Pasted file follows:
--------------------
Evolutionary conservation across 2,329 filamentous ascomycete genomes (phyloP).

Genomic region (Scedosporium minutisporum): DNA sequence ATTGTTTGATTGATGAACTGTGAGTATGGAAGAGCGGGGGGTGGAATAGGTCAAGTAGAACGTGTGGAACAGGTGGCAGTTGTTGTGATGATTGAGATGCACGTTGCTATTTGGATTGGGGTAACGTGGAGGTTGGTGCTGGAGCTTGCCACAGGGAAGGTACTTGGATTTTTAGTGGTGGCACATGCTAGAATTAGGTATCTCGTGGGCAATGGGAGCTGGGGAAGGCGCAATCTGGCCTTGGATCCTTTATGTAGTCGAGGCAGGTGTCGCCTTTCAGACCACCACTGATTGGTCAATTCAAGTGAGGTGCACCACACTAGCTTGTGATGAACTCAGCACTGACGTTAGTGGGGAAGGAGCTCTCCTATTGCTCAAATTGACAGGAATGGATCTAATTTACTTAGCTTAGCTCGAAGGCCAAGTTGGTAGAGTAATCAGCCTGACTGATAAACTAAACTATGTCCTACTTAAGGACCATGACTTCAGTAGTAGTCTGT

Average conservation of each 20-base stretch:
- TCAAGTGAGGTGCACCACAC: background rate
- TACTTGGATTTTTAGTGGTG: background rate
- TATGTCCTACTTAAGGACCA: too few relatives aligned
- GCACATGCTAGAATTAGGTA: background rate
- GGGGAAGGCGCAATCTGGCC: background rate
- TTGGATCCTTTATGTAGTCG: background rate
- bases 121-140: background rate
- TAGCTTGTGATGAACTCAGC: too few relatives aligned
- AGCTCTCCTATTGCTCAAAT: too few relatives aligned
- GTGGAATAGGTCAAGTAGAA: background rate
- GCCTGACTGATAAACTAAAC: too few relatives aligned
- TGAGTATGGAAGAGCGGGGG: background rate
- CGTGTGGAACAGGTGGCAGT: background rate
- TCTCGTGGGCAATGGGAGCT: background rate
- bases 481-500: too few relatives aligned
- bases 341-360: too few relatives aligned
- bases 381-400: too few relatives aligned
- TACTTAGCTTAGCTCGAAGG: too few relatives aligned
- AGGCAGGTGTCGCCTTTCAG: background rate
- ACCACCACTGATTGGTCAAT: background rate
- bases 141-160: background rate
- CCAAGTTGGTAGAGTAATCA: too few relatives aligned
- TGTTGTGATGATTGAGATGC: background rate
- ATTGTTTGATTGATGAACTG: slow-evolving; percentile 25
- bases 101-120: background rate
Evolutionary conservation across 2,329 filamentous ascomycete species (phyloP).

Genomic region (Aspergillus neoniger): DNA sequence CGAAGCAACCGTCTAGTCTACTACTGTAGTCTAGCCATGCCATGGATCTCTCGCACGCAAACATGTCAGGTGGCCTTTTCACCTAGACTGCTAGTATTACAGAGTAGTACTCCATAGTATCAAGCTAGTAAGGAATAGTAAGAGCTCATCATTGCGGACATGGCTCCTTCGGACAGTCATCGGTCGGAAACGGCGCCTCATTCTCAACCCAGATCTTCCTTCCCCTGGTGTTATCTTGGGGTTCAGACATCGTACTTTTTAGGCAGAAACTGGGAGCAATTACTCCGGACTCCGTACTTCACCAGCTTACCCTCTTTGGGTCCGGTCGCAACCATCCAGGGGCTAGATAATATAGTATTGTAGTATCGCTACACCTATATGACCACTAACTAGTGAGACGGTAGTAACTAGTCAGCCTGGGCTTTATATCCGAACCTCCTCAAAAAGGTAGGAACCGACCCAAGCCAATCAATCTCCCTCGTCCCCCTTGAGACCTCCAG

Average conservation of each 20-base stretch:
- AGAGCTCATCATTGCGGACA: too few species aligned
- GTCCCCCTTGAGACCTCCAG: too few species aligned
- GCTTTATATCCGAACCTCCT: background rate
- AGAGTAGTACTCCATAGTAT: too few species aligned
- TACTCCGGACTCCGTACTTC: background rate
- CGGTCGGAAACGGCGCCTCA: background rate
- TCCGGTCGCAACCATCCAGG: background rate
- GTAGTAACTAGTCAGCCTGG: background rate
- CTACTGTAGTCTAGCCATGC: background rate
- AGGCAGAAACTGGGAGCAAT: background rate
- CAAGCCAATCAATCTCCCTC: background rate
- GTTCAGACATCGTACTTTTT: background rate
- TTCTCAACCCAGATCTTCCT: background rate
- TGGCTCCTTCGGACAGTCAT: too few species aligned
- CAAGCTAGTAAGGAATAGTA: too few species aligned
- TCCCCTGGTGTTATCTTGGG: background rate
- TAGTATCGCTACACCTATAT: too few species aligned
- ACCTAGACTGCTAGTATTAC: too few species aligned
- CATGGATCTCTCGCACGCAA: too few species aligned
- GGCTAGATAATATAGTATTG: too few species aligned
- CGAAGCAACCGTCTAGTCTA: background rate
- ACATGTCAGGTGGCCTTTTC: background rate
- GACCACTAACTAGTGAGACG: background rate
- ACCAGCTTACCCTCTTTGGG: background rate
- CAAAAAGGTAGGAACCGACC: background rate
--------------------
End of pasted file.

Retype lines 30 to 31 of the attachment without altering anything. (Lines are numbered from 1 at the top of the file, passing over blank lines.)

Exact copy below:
Genomic region (Aspergillus neoniger): DNA sequence CGAAGCAACCGTCTAGTCTACTACTGTAGTCTAGCCATGCCATGGATCTCTCGCACGCAAACATGTCAGGTGGCCTTTTCACCTAGACTGCTAGTATTACAGAGTAGTACTCCATAGTATCAAGCTAGTAAGGAATAGTAAGAGCTCATCATTGCGGACATGGCTCCTTCGGACAGTCATCGGTCGGAAACGGCGCCTCATTCTCAACCCAGATCTTCCTTCCCCTGGTGTTATCTTGGGGTTCAGACATCGTACTTTTTAGGCAGAAACTGGGAGCAATTACTCCGGACTCCGTACTTCACCAGCTTACCCTCTTTGGGTCCGGTCGCAACCATCCAGGGGCTAGATAATATAGTATTGTAGTATCGCTACACCTATATGACCACTAACTAGTGAGACGGTAGTAACTAGTCAGCCTGGGCTTTATATCCGAACCTCCTCAAAAAGGTAGGAACCGACCCAAGCCAATCAATCTCCCTCGTCCCCCTTGAGACCTCCAG

Average conservation of each 20-base stretch: